On June 11, all of the justices joined together in a criminal habeas corpus case, Parker v. Matthews, to overturn the Sixth Circuit Court of Appeals, holding that the appeals court had ignored the text of the Antiterrorism and Effective Death Penalty Act, Supreme Court precedents, hornbook evidence law, and common sense in granting relief to a murderer “based on the flimsiest of rationales.” The liberal justices seemingly had the same concern as the conservative justices over a lower court not following prior precedent and providing relief without a valid claim to a convicted criminal.
On the same day, in Elgin v. Dept. of Treasury, six of the justices (Roberts, Scalia, Thomas, Kennedy, Sotomayor and Breyer) threw out a claim by a federal employee filed in federal court, holding that under the Civil Service Reform Act, such employees must file administrative claims with the Merit Systems Protection Board. Many liberals might see this as a decision going against the employment rights of individuals, but that did not change the votes of liberal Justices Breyer and Sotomayor. And it was Justice Alito, who is considered a doctrinaire conservative by liberal academics, who joined with Ginsburg and Kagan in a dissent that said that federal employees who are challenging the constitutionality of a federal statute should be able to go straight to court.
Even worse from the standpoint of liberals, on May 29 all of the liberal justices joined with the conservatives (except for Kennedy, who took no part in the decision) in Radlax v. Amalgamated Bank to deliver a unanimous opinion going against a bankrupt debtor and in favor of that horror-of-horrors, an “evil” commercial bank. What were the liberal justices thinking? Obviously, if there were an Occupy Wall Street club and they were members, their membership would have to be revoked. And the liberals joined the conservatives again on the same day in another unanimous decision in Coleman v. Johnson, which tossed out a writ of habeas corpus improperly granted to a criminal defendant.
Finally, on May 24, the court issued a unanimous decision in Freeman v. Quicken Loans, which found against the individual plaintiff in a real estate case and in favor of Quicken Loans, another one of those “terrible” loan companies that the left is always complaining about. I guess we would have to say, at least according to the irrational standards applied by liberal academics and critics of the court, that the liberal justices found in favor of big business, denying the rights of the poor victims of corporate America.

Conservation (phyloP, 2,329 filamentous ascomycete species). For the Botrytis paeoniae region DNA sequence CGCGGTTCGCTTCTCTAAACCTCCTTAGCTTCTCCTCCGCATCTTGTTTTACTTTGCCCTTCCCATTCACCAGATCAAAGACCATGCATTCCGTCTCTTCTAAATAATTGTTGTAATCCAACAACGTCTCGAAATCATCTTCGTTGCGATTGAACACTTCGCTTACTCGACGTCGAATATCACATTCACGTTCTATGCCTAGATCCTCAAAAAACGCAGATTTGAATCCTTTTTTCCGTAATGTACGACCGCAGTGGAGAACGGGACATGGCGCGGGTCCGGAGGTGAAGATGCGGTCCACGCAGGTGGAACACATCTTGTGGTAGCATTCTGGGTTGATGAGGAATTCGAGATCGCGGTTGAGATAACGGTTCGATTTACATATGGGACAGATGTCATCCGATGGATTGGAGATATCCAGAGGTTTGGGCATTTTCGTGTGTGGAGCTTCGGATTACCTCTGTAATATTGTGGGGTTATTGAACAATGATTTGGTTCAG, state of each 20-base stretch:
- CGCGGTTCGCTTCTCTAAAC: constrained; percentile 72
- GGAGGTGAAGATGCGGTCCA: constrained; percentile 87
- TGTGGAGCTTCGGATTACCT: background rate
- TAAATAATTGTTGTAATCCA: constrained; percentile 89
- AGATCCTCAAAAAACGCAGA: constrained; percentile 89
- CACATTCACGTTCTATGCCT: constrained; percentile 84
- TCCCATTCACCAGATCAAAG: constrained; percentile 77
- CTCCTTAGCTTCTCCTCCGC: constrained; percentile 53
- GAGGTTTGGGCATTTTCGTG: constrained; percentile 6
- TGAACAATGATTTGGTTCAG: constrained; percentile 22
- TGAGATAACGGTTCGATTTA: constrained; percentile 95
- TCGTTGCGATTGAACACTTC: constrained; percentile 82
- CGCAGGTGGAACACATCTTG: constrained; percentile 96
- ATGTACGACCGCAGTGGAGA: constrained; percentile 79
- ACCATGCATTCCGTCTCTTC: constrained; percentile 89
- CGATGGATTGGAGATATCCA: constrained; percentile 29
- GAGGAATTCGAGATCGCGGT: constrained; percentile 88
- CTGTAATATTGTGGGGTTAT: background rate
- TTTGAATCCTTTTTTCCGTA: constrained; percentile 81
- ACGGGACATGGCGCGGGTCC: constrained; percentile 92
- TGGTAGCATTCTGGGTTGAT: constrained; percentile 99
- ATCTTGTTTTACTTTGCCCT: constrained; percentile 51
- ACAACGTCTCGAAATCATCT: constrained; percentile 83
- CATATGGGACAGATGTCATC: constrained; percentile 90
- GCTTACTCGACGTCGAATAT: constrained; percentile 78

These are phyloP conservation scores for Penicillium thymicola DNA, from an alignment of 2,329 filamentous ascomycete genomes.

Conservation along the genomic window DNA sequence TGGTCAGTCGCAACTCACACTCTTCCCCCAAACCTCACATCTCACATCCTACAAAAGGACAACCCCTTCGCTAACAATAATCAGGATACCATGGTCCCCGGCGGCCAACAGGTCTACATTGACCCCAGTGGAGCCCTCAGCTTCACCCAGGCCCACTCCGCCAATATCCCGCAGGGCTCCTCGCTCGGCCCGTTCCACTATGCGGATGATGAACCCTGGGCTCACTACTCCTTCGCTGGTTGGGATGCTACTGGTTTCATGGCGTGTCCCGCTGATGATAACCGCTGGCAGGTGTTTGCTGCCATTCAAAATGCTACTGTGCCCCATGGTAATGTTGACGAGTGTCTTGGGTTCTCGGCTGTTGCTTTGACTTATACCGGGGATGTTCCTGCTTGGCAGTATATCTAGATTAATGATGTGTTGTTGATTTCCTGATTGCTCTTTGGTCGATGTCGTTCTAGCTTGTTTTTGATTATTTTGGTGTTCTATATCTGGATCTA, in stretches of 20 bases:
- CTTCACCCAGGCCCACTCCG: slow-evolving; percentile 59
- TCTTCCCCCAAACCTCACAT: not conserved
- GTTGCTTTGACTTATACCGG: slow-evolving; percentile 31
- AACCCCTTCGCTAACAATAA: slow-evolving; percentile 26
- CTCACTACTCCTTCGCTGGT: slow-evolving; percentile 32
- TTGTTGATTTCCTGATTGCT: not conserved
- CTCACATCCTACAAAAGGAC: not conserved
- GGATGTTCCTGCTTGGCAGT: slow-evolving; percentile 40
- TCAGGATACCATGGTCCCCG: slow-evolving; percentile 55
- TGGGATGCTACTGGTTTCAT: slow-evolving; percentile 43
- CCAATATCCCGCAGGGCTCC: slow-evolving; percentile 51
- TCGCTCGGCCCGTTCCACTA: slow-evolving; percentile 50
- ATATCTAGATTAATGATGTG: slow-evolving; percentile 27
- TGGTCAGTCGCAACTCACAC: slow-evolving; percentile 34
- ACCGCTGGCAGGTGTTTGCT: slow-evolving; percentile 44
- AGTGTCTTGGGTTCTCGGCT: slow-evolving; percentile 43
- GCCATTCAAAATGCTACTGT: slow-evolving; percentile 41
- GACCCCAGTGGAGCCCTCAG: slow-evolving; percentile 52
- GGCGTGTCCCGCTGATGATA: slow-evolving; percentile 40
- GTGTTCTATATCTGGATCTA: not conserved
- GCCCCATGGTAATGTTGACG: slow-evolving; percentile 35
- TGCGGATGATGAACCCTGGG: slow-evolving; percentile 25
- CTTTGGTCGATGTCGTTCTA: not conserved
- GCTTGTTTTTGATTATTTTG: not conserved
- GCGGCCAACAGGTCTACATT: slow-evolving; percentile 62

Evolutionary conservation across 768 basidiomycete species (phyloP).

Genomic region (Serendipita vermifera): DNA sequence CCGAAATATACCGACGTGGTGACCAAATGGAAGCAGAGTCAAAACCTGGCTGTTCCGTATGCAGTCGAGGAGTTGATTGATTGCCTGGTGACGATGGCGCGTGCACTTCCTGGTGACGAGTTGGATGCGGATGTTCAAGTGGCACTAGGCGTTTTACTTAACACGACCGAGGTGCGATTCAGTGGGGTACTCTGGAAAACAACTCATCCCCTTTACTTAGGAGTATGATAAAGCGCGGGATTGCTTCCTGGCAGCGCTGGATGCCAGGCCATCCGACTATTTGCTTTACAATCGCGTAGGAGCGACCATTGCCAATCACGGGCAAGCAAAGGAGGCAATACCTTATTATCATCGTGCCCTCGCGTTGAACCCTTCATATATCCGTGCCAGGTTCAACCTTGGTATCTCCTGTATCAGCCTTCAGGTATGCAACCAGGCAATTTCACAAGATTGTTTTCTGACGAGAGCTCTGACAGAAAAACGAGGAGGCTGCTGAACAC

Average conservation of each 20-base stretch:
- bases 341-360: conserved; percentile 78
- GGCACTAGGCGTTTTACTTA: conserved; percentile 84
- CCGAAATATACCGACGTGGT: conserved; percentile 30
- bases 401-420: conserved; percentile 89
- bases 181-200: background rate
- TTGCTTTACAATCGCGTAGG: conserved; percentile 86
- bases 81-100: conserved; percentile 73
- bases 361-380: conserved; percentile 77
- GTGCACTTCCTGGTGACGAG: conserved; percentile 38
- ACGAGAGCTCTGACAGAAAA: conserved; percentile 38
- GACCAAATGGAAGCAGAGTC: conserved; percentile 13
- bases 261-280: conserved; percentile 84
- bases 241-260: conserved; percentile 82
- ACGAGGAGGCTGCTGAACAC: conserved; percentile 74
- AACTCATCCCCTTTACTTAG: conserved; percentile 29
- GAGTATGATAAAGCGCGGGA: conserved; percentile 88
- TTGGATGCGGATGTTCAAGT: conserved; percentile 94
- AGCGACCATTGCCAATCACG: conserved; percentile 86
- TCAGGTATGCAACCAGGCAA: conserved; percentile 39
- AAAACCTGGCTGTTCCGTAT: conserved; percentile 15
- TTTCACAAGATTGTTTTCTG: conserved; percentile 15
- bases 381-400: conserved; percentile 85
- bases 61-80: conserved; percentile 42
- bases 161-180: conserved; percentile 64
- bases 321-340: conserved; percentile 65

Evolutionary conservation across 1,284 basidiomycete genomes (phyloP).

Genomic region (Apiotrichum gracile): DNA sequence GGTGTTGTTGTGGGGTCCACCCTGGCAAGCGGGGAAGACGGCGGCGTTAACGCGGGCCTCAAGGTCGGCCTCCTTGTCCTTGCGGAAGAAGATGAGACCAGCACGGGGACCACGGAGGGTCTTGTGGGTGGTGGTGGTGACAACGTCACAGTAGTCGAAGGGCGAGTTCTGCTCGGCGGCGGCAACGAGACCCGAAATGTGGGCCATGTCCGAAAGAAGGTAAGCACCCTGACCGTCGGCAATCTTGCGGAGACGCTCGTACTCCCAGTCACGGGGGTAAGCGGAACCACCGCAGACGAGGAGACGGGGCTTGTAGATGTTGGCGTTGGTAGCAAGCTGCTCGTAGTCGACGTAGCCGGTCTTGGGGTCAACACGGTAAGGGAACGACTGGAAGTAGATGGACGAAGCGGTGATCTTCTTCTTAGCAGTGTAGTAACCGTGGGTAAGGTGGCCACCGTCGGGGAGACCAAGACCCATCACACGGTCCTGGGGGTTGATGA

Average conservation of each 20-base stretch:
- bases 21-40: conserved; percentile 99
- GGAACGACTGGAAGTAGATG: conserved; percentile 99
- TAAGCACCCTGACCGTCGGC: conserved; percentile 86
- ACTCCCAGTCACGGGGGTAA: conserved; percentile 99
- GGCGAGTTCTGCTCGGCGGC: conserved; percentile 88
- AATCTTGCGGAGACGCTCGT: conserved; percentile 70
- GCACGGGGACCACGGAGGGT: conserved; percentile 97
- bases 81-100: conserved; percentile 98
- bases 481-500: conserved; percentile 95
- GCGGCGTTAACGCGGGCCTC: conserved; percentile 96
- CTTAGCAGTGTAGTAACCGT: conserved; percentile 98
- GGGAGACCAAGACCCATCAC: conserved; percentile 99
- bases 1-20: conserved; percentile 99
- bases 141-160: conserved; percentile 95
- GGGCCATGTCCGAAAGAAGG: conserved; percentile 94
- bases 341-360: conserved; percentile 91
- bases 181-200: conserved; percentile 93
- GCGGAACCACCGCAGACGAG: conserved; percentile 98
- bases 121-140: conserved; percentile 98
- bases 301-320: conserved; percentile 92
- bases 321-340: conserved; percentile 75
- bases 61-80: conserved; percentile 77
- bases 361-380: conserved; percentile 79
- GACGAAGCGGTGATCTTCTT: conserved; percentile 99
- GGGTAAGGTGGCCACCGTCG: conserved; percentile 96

Of course, what actually happened in these cases is that the conservative justices who are constantly criticized by liberals applied the law to the facts. They didn’t look at who the parties were and try to find in favor of whichever one they had the most sympathy for. It is that kind of results-driven judging that liberals want out of the courts and particularly the Supreme Court, and it is when they don’t get it from the conservatives on the Supreme Court that they complain about them.
We may very well get split decisions in the Obamacare and Arizona immigration cases. But if we do, it won’t be, as The New York Times is sure to claim if they don’t like the outcomes, because the conservative justices favored certain parties or politicized their legal determinations. It will be because the conservative justices believe that the Constitution should be interpreted and applied as it was written and intended not as a “living” document that should be changed to fit the ideological and social beliefs of individual justices. Let’s hope that the other justices for once apply the same rules and acknowledge that the Constitution established a government of limited and express powers, not the unrestrained, all-powerful behemoth that too many liberals seem to want today.